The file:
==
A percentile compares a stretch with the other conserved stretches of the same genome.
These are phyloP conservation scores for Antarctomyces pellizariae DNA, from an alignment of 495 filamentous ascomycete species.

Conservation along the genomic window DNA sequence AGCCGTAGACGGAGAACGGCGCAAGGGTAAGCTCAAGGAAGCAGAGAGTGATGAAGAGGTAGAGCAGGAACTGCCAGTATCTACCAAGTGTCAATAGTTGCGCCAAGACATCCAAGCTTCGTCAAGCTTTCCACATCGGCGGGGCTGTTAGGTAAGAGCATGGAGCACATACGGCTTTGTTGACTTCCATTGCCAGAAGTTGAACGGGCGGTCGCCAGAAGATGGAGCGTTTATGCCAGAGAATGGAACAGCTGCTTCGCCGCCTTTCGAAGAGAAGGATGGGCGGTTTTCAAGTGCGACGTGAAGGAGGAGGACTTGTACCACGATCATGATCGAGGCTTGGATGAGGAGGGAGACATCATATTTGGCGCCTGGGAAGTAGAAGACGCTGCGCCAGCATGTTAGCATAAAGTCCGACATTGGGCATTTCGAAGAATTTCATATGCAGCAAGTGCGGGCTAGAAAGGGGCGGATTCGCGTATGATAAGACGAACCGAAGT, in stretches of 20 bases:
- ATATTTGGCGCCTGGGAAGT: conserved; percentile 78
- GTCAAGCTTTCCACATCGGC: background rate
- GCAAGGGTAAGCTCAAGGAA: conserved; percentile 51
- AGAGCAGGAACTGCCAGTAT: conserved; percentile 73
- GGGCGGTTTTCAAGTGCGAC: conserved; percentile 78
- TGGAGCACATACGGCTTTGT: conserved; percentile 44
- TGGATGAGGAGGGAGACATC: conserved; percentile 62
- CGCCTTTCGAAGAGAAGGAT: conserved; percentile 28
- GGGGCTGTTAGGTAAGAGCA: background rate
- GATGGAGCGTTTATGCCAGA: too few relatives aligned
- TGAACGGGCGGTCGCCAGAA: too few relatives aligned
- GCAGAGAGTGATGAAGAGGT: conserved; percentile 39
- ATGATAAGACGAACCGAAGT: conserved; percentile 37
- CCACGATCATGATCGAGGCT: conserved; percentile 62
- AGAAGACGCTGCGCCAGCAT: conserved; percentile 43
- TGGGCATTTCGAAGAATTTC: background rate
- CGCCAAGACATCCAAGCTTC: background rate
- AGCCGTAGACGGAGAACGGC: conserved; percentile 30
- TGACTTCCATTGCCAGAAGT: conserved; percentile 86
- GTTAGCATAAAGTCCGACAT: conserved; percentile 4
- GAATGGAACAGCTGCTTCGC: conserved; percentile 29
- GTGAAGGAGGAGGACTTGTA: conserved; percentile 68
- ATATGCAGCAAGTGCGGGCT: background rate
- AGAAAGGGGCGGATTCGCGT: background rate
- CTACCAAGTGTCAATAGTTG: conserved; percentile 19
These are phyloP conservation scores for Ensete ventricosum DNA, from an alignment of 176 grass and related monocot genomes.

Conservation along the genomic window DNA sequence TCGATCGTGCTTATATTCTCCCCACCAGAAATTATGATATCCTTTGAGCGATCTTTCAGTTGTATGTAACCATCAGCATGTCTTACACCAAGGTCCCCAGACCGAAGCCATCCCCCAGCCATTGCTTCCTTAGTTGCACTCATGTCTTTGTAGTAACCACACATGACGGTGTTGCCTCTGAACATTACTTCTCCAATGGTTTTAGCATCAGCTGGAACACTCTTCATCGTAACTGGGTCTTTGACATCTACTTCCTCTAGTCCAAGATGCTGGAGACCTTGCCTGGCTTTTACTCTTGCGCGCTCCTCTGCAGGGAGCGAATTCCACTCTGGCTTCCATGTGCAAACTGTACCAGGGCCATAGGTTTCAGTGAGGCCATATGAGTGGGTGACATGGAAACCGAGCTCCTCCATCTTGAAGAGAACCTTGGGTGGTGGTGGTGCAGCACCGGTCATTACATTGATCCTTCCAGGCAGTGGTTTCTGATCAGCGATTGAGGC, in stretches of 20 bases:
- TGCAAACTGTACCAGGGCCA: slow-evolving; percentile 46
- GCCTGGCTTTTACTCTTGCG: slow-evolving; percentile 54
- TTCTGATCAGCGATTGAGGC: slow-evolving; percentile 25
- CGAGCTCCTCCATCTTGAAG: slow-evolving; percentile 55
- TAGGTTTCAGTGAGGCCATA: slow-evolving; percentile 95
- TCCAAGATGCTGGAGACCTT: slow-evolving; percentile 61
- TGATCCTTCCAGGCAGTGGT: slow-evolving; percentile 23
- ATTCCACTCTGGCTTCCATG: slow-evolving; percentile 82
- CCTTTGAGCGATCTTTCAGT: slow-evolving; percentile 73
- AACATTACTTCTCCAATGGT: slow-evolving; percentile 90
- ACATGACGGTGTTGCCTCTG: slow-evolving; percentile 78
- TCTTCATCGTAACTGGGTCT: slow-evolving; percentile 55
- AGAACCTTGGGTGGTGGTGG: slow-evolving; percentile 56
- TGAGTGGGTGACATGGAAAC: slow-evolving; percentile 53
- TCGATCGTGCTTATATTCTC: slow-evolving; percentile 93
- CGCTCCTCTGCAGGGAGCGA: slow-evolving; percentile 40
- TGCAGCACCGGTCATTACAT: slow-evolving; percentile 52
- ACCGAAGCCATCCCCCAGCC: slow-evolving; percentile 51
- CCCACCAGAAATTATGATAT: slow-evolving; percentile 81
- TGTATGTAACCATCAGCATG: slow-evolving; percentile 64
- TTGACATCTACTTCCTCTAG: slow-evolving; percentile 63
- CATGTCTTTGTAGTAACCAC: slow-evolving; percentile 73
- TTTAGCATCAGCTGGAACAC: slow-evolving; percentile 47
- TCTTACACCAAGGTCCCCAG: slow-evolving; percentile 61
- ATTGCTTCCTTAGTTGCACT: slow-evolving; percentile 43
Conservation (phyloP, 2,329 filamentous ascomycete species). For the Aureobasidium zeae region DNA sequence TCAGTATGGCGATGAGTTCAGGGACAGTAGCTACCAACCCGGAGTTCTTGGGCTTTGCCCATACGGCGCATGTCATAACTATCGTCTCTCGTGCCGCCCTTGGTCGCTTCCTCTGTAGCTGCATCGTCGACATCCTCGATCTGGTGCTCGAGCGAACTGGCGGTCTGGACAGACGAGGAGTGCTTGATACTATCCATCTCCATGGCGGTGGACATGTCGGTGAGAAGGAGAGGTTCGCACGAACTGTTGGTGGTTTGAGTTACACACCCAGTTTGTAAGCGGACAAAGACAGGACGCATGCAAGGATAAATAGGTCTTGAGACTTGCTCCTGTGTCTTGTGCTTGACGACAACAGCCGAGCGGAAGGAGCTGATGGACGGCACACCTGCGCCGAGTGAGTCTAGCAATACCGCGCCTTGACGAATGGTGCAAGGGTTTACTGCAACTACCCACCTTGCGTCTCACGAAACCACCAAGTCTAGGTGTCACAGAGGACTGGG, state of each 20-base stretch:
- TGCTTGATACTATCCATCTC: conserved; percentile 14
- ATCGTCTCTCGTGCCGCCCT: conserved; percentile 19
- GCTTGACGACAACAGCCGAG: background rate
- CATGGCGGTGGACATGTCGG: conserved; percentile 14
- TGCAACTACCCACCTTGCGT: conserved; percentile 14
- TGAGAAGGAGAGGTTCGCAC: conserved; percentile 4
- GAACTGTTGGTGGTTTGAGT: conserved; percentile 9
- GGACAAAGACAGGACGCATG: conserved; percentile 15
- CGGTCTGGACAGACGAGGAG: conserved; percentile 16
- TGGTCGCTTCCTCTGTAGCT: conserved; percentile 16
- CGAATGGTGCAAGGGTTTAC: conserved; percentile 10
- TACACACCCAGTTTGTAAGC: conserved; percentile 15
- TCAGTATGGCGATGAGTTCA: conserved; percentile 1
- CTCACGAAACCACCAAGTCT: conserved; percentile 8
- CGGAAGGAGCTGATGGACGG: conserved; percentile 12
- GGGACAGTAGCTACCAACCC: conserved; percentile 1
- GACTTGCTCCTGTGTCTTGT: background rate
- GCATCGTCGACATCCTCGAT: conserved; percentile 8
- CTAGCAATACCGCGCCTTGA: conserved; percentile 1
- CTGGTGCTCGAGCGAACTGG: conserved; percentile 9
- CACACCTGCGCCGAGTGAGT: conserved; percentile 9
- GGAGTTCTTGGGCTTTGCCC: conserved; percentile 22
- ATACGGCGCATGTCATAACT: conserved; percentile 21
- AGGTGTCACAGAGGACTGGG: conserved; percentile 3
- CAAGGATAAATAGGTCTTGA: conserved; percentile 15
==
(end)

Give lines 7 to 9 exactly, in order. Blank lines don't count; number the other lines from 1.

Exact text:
- AGAGCAGGAACTGCCAGTAT: conserved; percentile 73
- GGGCGGTTTTCAAGTGCGAC: conserved; percentile 78
- TGGAGCACATACGGCTTTGT: conserved; percentile 44